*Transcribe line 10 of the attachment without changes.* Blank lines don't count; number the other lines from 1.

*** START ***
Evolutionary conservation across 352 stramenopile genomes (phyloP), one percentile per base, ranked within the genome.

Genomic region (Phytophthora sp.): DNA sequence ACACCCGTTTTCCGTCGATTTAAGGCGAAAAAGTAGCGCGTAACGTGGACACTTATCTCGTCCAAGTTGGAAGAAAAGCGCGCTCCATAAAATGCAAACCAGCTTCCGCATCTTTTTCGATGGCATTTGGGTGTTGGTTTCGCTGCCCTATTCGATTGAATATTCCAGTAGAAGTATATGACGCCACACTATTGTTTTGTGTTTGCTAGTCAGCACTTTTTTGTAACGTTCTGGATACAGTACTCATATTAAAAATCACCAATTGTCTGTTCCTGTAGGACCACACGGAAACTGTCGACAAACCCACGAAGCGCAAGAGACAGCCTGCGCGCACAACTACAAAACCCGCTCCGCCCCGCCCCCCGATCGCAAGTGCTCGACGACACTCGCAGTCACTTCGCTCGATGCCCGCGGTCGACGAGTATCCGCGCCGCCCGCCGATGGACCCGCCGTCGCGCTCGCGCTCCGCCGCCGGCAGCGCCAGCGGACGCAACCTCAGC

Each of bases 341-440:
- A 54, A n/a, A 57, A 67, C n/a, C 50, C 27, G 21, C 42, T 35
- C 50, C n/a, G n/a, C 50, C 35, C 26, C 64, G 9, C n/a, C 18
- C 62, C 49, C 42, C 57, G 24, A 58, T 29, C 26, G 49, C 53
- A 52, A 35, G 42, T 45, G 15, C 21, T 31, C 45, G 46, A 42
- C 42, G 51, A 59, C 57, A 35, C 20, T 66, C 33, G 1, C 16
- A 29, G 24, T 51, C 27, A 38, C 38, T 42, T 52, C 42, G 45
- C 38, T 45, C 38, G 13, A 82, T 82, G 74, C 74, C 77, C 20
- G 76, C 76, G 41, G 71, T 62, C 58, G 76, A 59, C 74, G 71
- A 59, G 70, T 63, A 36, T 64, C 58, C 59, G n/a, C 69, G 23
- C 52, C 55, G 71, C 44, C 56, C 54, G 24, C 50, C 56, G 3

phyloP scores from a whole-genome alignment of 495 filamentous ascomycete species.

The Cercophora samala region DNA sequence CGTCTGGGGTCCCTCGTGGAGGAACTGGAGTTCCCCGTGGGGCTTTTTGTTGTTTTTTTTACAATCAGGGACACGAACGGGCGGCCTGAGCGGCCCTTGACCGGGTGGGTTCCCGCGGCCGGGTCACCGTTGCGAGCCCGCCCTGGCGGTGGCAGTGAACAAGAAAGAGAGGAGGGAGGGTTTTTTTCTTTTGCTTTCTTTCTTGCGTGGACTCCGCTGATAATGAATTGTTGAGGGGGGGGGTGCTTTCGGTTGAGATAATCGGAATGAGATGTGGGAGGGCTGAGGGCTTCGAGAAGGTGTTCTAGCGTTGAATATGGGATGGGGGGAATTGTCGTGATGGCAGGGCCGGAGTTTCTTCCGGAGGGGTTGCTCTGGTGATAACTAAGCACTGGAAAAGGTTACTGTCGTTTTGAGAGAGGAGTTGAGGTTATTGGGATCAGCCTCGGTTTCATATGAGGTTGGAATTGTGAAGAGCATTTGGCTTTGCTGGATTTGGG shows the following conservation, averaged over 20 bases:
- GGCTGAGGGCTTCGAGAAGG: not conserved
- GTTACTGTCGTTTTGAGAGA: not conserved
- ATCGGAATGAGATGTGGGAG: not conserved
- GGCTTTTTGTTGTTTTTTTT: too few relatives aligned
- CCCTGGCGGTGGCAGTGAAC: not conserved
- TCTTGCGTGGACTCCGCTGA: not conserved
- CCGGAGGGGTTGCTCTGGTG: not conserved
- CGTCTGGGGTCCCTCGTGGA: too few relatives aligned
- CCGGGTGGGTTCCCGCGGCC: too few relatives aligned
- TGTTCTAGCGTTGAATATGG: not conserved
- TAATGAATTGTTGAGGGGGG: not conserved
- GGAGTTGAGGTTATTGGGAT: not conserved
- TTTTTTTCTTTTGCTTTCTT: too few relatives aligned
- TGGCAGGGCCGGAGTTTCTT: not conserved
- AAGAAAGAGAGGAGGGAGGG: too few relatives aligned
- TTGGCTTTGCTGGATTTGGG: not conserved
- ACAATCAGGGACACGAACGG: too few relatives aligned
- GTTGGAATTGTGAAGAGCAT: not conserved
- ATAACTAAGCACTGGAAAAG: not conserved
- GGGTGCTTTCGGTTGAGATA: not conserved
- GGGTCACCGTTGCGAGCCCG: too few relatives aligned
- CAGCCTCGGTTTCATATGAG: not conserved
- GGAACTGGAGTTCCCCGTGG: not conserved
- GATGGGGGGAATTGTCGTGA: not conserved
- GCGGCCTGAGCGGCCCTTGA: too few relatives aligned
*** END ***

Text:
- C 38, T 45, C 38, G 13, A 82, T 82, G 74, C 74, C 77, C 20